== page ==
Nathaniel lowered his eyes. He was dying to play that cello again, he admitted. But not if he had to trudge through the heart of skid row in downtown Los Angeles and play it at a drop-in center for the homeless and mentally ill.
I told Nathaniel I'd love to go get the cello and bring it back, but I didn't think it was a good idea to lug a valuable instrument through the streets. Someone could mug him and run off with it.
I didn't let on that I also hoped he'd make a connection at Lamp Community, which treats the mentally ill. At some point, Lamp counselors say, Nathaniel could be a candidate for an apartment in their independent-living program.
"I looked through the door to the courtyard," Nathaniel said of Lamp, "and I saw one of the biggest purse snatchers who ever worked this city." He also saw people smoking, and he can't stand cigarettes.
Nathaniel promised he'd go back sooner or later, but I had my doubts.
Be patient, the Lamp staff told me. It could be weeks, months, or years. These things can't be rushed, especially in the case of someone who enjoys his solitude as much as Nathaniel does.
A few days later, I got an early-morning phone call.
"I have some good news," said Shannon Murray, a Lamp director. "Nathaniel is in the courtyard, playing his cello." His impromptu concert was still in full swing when I arrived. Nathaniel, diagnosed with schizophrenia 30 years go, looked a little more ill-at-ease than usual, but he was OK with the compromise for the moment. The onetime phenom, who grew up in Cleveland and went to New York's famed Juilliard School on a scholarship, had an audience of a dozen homeless and mentally ill clients, about half of whom were paying attention.
"He can't play," sniffed one critic.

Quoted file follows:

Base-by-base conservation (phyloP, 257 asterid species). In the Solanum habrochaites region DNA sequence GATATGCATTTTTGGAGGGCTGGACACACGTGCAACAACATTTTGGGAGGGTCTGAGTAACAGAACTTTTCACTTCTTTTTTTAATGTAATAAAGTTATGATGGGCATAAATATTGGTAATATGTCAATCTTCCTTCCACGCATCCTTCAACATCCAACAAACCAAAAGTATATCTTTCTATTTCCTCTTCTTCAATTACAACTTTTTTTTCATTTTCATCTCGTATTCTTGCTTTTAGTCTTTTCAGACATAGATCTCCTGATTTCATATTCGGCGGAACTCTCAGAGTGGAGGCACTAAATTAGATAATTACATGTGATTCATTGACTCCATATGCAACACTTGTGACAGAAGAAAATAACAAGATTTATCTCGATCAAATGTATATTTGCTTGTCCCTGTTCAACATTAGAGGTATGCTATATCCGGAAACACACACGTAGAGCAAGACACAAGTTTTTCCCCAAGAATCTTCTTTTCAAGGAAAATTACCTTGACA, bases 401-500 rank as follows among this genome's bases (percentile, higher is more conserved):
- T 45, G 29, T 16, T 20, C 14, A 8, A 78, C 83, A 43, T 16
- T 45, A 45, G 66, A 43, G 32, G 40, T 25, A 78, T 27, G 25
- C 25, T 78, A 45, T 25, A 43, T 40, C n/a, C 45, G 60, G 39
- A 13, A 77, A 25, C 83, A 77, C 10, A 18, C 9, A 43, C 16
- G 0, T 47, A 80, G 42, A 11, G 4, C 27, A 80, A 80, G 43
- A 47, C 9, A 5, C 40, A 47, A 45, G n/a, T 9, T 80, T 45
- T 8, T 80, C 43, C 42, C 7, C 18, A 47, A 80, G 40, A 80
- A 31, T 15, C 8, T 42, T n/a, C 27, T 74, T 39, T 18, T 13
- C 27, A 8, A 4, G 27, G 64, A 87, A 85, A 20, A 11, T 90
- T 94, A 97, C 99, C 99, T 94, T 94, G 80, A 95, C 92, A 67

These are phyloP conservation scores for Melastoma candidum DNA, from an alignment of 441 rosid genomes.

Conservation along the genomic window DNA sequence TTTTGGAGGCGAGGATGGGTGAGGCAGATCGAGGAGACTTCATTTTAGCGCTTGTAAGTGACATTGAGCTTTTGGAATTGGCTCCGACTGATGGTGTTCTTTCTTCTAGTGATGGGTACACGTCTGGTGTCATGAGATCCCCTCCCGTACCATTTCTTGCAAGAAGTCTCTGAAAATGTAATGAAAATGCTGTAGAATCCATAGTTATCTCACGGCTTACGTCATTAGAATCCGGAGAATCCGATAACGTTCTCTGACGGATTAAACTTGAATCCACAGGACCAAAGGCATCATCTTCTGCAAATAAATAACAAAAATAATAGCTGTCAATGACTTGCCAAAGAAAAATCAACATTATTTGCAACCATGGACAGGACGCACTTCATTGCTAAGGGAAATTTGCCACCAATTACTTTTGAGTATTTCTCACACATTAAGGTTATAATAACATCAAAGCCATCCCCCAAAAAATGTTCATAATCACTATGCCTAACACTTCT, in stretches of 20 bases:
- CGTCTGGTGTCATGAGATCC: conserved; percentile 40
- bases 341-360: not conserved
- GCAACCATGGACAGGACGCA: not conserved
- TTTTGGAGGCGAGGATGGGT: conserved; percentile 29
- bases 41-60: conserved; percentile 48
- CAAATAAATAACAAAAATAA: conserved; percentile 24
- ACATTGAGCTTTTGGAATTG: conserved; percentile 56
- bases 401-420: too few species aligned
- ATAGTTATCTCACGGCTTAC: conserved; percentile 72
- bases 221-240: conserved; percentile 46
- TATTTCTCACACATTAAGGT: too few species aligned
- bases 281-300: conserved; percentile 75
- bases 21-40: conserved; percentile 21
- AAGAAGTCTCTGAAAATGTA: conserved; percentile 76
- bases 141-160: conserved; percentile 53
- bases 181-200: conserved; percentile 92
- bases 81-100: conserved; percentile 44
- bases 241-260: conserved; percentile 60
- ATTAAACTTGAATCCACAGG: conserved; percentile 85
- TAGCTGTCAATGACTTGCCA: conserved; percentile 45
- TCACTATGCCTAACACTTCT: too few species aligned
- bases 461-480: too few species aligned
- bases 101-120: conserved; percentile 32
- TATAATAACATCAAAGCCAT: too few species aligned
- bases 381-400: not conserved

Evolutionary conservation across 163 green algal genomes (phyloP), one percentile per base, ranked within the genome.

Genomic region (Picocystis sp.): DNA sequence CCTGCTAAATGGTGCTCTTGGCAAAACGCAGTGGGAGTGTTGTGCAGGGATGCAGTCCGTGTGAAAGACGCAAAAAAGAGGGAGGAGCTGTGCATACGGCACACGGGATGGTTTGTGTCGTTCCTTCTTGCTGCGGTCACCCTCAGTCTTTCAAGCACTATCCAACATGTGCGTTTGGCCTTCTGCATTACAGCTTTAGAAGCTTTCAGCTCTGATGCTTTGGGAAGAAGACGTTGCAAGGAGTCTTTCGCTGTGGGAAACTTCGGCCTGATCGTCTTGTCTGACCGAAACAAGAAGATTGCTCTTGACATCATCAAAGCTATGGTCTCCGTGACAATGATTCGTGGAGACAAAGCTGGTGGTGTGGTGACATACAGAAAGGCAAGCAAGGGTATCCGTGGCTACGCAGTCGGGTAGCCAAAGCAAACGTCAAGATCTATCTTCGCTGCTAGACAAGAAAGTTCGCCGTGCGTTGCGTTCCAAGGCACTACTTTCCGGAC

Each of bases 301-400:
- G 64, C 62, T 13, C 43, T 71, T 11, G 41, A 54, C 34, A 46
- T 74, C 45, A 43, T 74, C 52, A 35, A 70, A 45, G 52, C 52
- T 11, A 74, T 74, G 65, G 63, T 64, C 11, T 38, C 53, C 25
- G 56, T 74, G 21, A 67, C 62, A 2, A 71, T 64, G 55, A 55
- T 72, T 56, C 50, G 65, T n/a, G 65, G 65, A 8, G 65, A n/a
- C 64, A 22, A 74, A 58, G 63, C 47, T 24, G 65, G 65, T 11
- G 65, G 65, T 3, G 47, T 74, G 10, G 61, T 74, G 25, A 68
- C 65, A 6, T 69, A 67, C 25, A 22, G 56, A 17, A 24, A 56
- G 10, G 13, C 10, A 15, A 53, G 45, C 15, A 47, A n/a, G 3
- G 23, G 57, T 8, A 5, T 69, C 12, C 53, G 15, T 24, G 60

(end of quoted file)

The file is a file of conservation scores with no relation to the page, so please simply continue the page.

A woman seated at a table fell asleep while eating a piece of chicken, her head resting near her lunch. A young gent with short-cropped hair marched into the courtyard and barked in an angry voice: "Yeah, like this family can ever have a sensible conversation." Nathaniel played for hours, searching for fragments of the Schubert and Dvorak pieces he studied so many years ago. He didn't even look up when a social worker announced: "Anger management. Anybody here want to go to anger management?"
Patricia Lopez, another Lamp director, said she wished I had caught an earlier conversation between Nathaniel and Carol, an elderly resident of the shelter. Carol, diagnosed 40 years ago with schizophrenia, had approached Nathaniel to say she had read all about him in The Times.
"He told her his expertise was music, and she told him her expertise was salvage," Lopez said. "They sat down and talked for about half an hour." By the time I caught up with Carol, Nathaniel's concert was drawing to a close. He was itching to get back on the street.
"It was a big treat to have him playing here," Carol said. With her coiffed white hair, neat clothes and angelic smile, she looked like she got lost on her way to Sunday Mass and decided to take up residence on skid row.
I asked about her salvaging operation, and Carol went into great detail.
She walks through downtown, she said, collecting plastic bottles and aluminum cans and taking them to recycling centers. As I listened to her lecture on waste, I wondered if on some level she was offering a commentary on the way society discards the mentally ill.
"The world wastes too much," Carol said, and too many people are out of work. She insisted she can attack both problems by opening a large-scale salvage operation, and she is undeterred by the small matter of being in her mid-70s and living in a shelter for the mentally ill.
"I've got to dream," she said.